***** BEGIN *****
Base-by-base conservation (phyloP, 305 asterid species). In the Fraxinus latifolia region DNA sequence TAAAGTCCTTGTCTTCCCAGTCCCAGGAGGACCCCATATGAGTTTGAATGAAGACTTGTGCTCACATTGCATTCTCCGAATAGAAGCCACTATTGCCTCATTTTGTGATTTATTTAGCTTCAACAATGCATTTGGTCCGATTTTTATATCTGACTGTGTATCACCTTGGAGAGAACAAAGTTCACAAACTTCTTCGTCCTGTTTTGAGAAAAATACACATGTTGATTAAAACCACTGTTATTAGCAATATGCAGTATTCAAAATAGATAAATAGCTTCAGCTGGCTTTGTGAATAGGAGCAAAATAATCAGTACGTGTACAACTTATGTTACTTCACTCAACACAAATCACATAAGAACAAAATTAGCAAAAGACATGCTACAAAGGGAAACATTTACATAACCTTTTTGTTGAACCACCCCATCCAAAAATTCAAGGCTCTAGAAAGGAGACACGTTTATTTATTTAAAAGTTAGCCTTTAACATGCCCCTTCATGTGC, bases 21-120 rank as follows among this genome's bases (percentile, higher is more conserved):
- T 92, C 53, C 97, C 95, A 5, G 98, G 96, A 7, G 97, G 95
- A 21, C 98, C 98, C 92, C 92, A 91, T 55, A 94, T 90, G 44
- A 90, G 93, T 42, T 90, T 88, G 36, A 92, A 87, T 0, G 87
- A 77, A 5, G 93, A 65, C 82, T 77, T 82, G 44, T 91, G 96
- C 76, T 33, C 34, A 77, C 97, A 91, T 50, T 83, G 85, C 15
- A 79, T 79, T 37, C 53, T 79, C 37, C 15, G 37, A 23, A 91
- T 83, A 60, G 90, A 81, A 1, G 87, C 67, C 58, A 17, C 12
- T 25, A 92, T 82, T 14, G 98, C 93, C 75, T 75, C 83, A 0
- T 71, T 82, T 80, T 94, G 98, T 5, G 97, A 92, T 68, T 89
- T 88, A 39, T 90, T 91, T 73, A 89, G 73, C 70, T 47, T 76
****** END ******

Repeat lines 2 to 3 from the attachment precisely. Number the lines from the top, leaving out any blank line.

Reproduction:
- T 92, C 53, C 97, C 95, A 5, G 98, G 96, A 7, G 97, G 95
- A 21, C 98, C 98, C 92, C 92, A 91, T 55, A 94, T 90, G 44